(...and now of course, this is where YOU say, "No, but three rights do make a left")

In an ideal world they wouldn't, but in the real world it's hard to blame a group of people who have

been mistreated for generations feeling various degrees of negativity toward the group of folks who

mistreated them. Hopefully those feelings will continue to lessen. Three rights might make a left or

another right. 

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17 hours ago, Vautrin said:

 it's hard to blame a group of people who have

been mistreated for generations feeling various degrees of negativity toward the group of folks who

mistreated them

Everyone mistreats everyone. It's the human condition.

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On 8/1/2021 at 8:22 PM, Katie_G said:

I don't think any host should be off-limits to criticize, but so far I haven't found Alicia to be any worse than the others as far as preachiness.  I will say those blue stretch pants she's wearing today are not flattering, however.

 

 

 

YES!

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6 hours ago, Sepiatone said:

I wouldn't  either since there's only ONE race involved in any of this.  The HUMAN RACE!!  B)

Sepiatone

The problem is that some members of the human race don't seem to realize that. 

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6 hours ago, 37kitties said:

Everyone mistreats everyone. It's the human condition.

Maybe Goering should have used that line at Nuremberg. Some people have been more

mistreated than others. In the history of the U.S. that would be blacks and American Indians. 

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22 hours ago, Vautrin said:

In an ideal world they wouldn't, but in the real world it's hard to blame a group of people who have

been mistreated for generations feeling various degrees of negativity toward the group of folks who

mistreated them. Hopefully those feelings will continue to lessen. Three rights might make a left or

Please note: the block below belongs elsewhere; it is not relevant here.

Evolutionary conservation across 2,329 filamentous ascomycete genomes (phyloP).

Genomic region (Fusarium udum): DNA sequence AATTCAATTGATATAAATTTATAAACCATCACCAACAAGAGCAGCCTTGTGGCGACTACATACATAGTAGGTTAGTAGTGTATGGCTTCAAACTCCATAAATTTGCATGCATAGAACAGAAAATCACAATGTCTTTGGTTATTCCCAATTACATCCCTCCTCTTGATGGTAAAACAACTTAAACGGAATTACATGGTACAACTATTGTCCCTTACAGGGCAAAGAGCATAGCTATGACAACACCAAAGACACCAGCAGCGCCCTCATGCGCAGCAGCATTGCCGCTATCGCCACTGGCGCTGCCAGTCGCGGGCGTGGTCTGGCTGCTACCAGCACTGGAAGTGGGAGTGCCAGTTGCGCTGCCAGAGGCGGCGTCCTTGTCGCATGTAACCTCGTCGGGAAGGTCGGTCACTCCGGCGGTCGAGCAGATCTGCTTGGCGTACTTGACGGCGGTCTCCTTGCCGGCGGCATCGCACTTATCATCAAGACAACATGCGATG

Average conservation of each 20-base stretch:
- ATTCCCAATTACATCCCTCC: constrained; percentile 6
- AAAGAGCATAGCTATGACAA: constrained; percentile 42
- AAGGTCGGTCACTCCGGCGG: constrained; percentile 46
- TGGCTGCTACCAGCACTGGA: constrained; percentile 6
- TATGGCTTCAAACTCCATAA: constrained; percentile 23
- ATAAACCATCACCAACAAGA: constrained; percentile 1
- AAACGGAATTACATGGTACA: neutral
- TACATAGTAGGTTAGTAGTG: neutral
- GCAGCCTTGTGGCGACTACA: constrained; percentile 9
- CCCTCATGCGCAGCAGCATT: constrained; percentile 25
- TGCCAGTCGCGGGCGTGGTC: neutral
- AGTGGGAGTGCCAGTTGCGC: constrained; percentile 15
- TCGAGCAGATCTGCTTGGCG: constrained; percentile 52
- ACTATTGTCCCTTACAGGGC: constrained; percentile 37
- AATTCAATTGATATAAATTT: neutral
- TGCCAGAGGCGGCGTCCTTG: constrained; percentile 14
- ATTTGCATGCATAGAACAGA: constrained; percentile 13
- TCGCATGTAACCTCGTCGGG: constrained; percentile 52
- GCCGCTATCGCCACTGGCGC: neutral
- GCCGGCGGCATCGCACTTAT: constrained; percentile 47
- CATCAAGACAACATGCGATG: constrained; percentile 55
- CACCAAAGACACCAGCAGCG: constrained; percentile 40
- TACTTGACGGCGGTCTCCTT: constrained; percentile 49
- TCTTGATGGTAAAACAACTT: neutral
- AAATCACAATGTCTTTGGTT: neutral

another right. 

What I recommend one does is not group people into such a wide group,  especially grouping people who have died years,  if not centuries,  ago,   with those alive today.

I.e. these are artificial group classifications designed to create strawman debates.    

 

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1 hour ago, jamesjazzguitar said:

What I recommend one does is not group people into such a wide group,  especially grouping people who have died years,  if not centuries,  ago,   with those alive today.

I.e. these are artificial group classifications designed to create strawman debates.    

 

These group classifications began long ago at the hands of white people in America who used them as

a convenient way to oppress people of other colors. That has lessened to a great extant, but it still

exists to some degree. It's easier to begin these categorizations than it is to end them. 

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19 hours ago, jamesjazzguitar said:

What I recommend one does is not group people into such a wide group,  especially grouping people who have died years,  if not centuries,  ago,   with those alive today.

I.e. these are artificial group classifications designed to create strawman debates.    

 

The problem is the generalization of the people in those groups.  To whit;

Not all black people are lazy, shiftless and prone to committing crimes.  Nor are all black men obsessed with wanting to rape white women, or black women predisposed to being prostitutes.  nor are black people inherently less intelligent than white people and resistant to learning and being educated.

And too, not all white people are bigoted towards black people.  Not all white people feel they are somehow superior to blacks(or any other ethnicity of color) regardless of how poor, ignorant they actually are.  

Black people aren't better than whites because they're black, anymore than white people are better than blacks because they're white.  Or too....

The black man down the street shouldn't be hated because some black kid years ago beat up my father and stole his car.  That man down the street had nothing to do with it, and I'm not interested in any apology that man offers for that black kid's actions.  Unless of course, that man is a relative of that black kid.